SPRINGFIELD, Ill. — The odors of fresh cut grass and drying lacquer smell sweet to Don Hallmark.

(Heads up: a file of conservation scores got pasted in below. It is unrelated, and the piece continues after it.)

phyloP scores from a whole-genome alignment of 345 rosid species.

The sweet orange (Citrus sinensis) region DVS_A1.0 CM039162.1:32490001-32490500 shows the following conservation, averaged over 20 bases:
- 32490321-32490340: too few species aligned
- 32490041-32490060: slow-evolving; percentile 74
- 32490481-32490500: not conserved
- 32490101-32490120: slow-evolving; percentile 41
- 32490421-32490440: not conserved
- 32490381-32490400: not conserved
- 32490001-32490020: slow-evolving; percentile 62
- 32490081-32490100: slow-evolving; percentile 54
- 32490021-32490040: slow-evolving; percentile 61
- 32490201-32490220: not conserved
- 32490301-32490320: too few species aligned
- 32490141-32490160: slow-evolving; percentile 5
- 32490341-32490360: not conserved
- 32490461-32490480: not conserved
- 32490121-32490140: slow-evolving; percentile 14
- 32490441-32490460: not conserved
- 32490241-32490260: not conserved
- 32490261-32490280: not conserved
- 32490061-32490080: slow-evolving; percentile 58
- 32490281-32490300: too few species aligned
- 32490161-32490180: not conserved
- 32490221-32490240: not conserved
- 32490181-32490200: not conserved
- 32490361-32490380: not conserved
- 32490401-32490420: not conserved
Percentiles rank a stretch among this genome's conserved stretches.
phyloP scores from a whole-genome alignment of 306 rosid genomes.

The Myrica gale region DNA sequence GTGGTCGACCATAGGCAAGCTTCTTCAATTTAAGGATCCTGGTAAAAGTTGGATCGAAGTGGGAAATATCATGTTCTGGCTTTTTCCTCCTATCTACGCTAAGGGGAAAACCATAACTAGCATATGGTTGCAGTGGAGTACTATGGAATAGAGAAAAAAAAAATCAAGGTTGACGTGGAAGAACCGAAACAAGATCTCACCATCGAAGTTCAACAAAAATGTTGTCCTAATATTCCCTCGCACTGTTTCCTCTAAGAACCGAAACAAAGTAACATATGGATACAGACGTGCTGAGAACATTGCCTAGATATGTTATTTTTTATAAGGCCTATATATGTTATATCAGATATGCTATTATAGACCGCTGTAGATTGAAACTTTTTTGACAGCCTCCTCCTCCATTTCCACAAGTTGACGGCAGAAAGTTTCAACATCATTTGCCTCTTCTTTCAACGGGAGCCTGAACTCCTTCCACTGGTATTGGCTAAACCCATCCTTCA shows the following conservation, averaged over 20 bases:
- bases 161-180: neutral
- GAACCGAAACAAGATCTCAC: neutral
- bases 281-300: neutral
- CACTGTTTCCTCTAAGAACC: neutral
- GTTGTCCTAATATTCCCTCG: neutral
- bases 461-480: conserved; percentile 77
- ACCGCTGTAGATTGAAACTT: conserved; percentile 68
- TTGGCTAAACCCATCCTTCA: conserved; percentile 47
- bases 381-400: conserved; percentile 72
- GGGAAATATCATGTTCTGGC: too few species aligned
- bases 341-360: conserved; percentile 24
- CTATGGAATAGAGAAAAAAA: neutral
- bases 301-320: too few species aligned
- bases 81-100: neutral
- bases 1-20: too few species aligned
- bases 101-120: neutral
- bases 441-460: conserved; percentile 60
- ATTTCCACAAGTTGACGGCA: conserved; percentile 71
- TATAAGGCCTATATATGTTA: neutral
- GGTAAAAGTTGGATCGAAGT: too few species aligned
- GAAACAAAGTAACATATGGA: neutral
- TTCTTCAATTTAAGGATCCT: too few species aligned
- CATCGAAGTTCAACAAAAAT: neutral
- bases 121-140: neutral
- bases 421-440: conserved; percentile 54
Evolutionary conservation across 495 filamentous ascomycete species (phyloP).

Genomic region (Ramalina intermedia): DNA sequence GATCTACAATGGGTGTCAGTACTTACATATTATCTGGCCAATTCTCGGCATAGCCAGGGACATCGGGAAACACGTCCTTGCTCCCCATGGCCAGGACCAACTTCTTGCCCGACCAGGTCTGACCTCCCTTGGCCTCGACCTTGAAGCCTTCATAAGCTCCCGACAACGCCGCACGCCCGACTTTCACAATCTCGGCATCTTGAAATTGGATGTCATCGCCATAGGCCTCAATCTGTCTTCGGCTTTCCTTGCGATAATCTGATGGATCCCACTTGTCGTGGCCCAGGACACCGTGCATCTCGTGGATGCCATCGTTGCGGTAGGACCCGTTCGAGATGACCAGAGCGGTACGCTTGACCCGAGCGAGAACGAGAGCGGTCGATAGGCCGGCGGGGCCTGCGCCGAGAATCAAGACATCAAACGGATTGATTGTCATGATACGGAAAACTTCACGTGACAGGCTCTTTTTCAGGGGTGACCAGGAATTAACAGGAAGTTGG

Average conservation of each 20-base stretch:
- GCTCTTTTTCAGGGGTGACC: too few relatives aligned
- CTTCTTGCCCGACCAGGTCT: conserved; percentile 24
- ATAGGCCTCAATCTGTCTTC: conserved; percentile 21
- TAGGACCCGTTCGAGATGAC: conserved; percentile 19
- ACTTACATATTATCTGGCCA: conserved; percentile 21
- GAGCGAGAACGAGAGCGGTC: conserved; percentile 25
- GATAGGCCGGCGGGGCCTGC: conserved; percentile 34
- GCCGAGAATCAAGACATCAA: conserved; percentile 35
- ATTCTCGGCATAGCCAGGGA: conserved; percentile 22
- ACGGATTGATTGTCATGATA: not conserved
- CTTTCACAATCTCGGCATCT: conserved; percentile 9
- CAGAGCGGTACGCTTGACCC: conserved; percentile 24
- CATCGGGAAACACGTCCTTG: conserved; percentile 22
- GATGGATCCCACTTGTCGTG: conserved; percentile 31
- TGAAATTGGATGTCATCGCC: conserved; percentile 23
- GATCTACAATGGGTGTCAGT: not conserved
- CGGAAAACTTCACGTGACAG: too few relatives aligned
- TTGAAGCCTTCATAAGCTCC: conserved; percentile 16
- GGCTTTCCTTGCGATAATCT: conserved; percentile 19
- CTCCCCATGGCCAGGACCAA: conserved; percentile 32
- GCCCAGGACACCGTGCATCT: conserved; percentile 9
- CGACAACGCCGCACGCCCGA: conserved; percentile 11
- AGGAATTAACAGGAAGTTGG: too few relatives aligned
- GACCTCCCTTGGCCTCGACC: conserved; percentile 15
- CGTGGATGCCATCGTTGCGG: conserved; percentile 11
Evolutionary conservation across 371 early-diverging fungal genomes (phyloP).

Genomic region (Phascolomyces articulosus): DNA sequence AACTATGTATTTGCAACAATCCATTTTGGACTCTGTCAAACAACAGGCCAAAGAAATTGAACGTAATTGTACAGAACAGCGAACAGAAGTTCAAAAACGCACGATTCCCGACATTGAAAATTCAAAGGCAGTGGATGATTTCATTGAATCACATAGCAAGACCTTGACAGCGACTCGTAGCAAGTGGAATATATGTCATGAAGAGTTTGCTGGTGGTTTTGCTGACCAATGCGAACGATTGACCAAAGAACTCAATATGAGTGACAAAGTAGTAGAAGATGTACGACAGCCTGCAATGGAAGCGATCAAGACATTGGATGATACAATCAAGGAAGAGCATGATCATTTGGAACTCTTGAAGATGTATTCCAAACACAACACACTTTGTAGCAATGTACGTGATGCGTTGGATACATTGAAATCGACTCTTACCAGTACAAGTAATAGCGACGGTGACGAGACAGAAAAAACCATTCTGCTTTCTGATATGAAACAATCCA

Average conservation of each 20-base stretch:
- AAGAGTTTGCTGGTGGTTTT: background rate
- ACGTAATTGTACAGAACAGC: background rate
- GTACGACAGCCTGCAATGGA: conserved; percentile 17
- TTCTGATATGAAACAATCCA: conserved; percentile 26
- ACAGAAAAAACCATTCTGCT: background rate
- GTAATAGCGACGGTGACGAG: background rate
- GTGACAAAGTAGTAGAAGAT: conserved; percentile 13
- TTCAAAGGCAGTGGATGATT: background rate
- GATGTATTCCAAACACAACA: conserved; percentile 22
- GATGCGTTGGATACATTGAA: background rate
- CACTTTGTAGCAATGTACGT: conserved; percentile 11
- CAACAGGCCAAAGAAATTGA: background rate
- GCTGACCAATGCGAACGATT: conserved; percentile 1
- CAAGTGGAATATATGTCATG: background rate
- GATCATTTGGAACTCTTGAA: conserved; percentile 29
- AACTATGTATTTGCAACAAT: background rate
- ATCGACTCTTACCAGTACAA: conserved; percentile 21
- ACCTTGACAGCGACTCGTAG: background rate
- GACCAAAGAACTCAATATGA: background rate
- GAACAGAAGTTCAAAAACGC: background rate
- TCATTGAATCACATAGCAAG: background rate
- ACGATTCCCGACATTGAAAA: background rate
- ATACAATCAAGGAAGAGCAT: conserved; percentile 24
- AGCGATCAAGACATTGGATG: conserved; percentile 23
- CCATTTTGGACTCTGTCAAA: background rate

SPRINGFIELD, Ill. — The odors of fresh cut grass and drying lacquer smell sweet to Don Hallmark. The site manager for the Dana Thomas House, a state historic site in Springfield designed by Frank Lloyd Wright, is ready to welcome visitors after a nearly five-month hiatus. The house and 10 other historic sites across Illinois are scheduled to reopen Thursday after shutting down to help close a budget deficit measured in the billions. "I hope never to have to go through this again," said Hallmark, who babysat the empty home and fielded countless phone calls from disappointed tourists. Former Gov. Rod Blagojevich ordered the historic sites and some state parks closed on Dec. 1. Two months later, legislators threw him out of office after his arrest on federal corruption charges. His successor, Gov. Pat Quinn, immediately promised to reopen the attractions, which he says help boost Illinois tourism and employ scores of people. It didn’t make sense to "squeeze a nickel and lose half dollars," Quinn said. All 33 historic site workers were offered their jobs back, though some have already found new employment. Many historic sites now lean on volunteers who give tours and can help out with general duties while the state looks to fill vacancies. It will cost the state $800,000 to keep all 11 historic sites up and running through June 30, the end of the budget year, said David Blanchette, spokesman for the Illinois Historic Preservation Agency. Quinn has already ordered the sites to remain open under the next budget, even as he cuts spending in other areas, Blanchette said. All the shuttered museums, forts and courthouses expected to reopen Thursday, including a farm owned by Abraham Lincoln near Charleston and the oldest Illinois court house just south of St. Louis. Quinn planned to attend the reopening of the Dana-Thomas House. Hallmark, the only employee left to watch over the unique 16-level house while it was closed, said it was bizarre to maintain an empty building that normally buzzes with more than 100 visitors each day. But when he heard the site would reopen, he and volunteers got to work on last-minute repairs, uncovered the antique furniture and mowed the lawn. "We knew the house was just too important to stay closed," he said. ______ Copyright 2009 Associated Press. All rights reserved. This material may not be published, broadcast, rewritten, or redistributed.